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My Son Misses His Mother After Divorce, What to Do?

Questioner

Anonymous

Reply Date

May 11, 2017

Question

As-salamu `alaikum, my son is 8-yesr-old. His mother and I divorced when he was one year old, he lived with her mother for the first 4 years but over time I've fought for more time and now we split custody almost 50/50. When he was little he would sometimes cry for his mom but not anymore. His mom also has trouble separating from him - she makes goodbyes too long, gets emotional herself, and generally feeds off his sadness. I've tried talking to her about it but nothing changes. Anyway- tonight my son cried at bedtime because he missed his mom. Is this normal at 8? And what should I do about it? I tell him it's okay to miss her but I also think it's related to him getting in trouble before bedtime. I feel bad for him, but I want to help him enjoy his family situation and not play the victim. Any advice?

Counselor

Answer


Divorce

Assalamu alaikum wa rahmatulahi wa barakatuh brother,

 

Sometimes marriages just don’t work and will end up with a divorce. When there are children involved this can make things a whole lot more difficult. However, if the parents are not getting on, then the child can have a far better upbringing being brought up by them separately as you are with your wife than staying together and exposing the children to a bad parental relationship, which in many cases has an even worse effect on the child than a divorce! However, managing custody when there has been a divorce can be quite challenging as you are finding out now.

Inevitably thing can be very difficult for the child involved and they will be going through a bundle of emotions too and might not quite know how to manage them, so may, as your son is doing, end up crying a lot as they miss their other parent. You are doing the right thing by reassuring him that it’s ok for him to miss his mum. This will help him to understand that you understand how he is feeling and will make it easier for him to talk about his emotions to you during this difficult time.

This will be a great help for him. However, you also express concern that maybe he is just saying this because he can be a bit naughty around bedtime. This may well be the case too, as children in this situation can also learn, that if separation is not managed in such a way that the parents still continue to cooperate with each other beyond the divorce then they can take advantage of this too. With this in mind, you should ensure that any potentially difficult conversations that you might have with his mother are not conducted in his presence. For example, if it is that he heard you tell her to stop making her goodbyes so long and emotional then this may be impacting on his behavior.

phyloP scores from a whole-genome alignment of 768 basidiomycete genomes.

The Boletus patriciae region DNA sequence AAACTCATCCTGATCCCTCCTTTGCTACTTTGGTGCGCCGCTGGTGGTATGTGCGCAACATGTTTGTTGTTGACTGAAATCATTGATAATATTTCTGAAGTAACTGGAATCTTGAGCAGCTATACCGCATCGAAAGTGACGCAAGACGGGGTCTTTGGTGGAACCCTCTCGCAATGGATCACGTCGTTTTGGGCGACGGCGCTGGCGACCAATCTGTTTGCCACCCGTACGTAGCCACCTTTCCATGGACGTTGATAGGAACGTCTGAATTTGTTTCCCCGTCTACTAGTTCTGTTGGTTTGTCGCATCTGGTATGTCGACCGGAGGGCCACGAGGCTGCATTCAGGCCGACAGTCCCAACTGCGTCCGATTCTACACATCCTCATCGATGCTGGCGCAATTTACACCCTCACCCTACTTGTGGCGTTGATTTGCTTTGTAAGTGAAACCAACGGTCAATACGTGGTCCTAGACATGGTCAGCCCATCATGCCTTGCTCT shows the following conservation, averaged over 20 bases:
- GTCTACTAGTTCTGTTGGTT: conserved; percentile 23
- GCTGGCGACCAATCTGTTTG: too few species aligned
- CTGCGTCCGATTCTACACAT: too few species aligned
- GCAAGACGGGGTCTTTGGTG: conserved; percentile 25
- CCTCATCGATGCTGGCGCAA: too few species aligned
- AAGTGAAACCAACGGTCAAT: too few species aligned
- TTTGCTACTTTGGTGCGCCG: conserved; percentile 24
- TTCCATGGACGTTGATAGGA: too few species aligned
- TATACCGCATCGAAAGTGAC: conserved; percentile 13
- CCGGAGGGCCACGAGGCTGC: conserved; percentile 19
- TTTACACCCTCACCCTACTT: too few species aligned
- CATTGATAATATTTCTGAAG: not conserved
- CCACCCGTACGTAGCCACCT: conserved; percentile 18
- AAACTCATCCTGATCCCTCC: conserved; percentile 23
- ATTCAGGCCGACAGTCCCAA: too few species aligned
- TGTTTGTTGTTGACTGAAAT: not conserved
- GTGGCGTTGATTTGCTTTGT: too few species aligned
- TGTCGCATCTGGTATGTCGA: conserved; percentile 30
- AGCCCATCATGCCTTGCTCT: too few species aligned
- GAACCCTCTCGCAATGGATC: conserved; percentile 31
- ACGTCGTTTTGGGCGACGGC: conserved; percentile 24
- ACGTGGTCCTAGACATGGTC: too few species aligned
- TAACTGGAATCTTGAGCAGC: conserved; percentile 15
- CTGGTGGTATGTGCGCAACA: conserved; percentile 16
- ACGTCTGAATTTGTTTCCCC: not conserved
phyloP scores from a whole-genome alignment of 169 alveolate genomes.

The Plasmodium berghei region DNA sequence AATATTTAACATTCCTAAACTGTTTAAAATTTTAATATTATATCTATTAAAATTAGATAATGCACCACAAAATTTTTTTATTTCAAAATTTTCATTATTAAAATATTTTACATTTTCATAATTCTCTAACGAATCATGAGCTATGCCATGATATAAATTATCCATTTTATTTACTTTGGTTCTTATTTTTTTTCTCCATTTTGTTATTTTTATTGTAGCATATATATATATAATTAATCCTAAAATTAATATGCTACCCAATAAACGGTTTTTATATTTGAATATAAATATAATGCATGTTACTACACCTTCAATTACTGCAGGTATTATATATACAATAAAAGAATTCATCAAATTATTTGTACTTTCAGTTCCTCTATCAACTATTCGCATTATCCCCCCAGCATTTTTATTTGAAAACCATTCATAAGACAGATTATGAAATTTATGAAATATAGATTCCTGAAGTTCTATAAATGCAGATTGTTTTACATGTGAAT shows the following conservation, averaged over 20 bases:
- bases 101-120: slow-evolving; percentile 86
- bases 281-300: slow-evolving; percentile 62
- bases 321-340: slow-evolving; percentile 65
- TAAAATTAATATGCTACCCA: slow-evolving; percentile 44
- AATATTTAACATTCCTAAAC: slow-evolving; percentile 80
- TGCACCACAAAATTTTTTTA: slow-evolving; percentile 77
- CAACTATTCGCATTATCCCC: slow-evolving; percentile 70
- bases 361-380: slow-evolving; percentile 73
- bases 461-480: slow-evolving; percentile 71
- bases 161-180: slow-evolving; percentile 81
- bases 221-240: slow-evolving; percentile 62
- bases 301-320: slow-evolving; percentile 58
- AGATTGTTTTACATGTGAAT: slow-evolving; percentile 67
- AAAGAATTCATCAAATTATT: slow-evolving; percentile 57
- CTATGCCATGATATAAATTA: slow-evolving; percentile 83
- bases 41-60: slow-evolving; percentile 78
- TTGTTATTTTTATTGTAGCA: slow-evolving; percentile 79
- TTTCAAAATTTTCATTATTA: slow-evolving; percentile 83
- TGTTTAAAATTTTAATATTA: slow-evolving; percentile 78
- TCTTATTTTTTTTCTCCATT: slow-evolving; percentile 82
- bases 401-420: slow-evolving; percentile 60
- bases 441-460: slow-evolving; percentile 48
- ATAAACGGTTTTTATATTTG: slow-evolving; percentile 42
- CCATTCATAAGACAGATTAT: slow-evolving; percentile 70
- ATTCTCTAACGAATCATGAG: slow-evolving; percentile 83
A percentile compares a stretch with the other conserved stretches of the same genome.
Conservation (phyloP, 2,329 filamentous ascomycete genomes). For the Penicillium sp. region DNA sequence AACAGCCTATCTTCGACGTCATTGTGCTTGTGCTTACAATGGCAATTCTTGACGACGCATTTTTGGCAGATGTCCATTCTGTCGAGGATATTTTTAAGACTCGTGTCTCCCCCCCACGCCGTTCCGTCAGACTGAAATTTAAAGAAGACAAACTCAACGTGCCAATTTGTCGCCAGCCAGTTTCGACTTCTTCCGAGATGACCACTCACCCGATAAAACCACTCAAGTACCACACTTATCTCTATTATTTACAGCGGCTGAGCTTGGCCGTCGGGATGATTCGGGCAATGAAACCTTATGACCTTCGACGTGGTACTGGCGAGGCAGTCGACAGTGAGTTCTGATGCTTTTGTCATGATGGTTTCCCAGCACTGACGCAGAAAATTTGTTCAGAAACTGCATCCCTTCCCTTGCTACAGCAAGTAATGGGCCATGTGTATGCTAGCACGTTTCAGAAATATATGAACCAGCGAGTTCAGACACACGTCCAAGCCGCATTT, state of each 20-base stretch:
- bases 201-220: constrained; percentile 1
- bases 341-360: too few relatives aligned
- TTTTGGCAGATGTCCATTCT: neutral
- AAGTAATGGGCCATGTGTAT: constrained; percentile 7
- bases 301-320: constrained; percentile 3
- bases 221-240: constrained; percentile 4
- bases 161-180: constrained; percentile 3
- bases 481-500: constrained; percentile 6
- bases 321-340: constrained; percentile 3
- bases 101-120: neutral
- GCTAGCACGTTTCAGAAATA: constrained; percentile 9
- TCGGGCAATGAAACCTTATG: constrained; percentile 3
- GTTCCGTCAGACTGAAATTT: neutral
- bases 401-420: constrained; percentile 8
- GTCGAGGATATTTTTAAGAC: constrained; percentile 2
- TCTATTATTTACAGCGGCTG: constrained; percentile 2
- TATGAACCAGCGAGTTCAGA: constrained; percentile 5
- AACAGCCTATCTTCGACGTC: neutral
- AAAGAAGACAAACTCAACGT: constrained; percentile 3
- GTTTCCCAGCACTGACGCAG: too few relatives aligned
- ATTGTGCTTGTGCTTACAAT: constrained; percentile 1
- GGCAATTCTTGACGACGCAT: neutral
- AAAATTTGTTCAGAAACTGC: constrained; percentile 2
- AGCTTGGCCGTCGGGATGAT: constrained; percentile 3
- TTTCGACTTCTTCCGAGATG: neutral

A way that you could manage his behavior at bedtime is that perhaps you could allow him to make a quick call to his mum before he goes to bed so that he may not be so distressed missing her before he goes to sleep. You could also say your prayers together before bed and include saying a prayer for his mum too and let him feel comforted that he is remembering his mum before bed and that he has asked Allah for good things for her. This way he is not treated as the victim as such and you are still in control of the situation, but you are still answering his needs in a way that allows him to think of his mum in a more positive way before bed, rather than crying because he misses her.

In the mean time continue to nurture a loving environment in the home, maintaining your role as a father as the head of the house, but also having fun doing the things he enjoys to do too. This will help to soothe his anxieties around this new situation of shared custody. However, it is important to get the right balance that you don’t over spoil him to compensate for the difficulties of being raised in a split custody agreement, or he may well become a spoilt child and take advantage of this. He also needs to know that life is not all about having fun. There are times for this, but he also has his other responsibilities too; to do his homework, to study the Qur’an..etc.. too.

It is a difficult situation for you all to be in, but be assured that if the relationship was not working for you and his mum then the way you are raising him now is better for him. You will face difficulties along the way, but with patience, you will overcome them and learn the most effective approach to managing the situation that will be best for both you, his mum and your son.

May Allah bring you all ease during these difficult times and may He give you the patience and strength to continue to persevere for the sake of all involved that your son will grow up to be a strong and pious young man that will be the coolness of your eyes.

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About Hannah Morris

Hannah Morris is a mum of 4 and she currently works as Counsellor and Instructor of BSc. Psychology at the Islamic Online University (IOU). She obtained her MA degree in Psychology and has over 10 years of experience working in health and social care settings in the UK, USA, and Ireland. Check out her personal Facebook page, ActiveMindCare, that promotes psychological well-being in the Ummah. (www.facebook.com/activemindcare)

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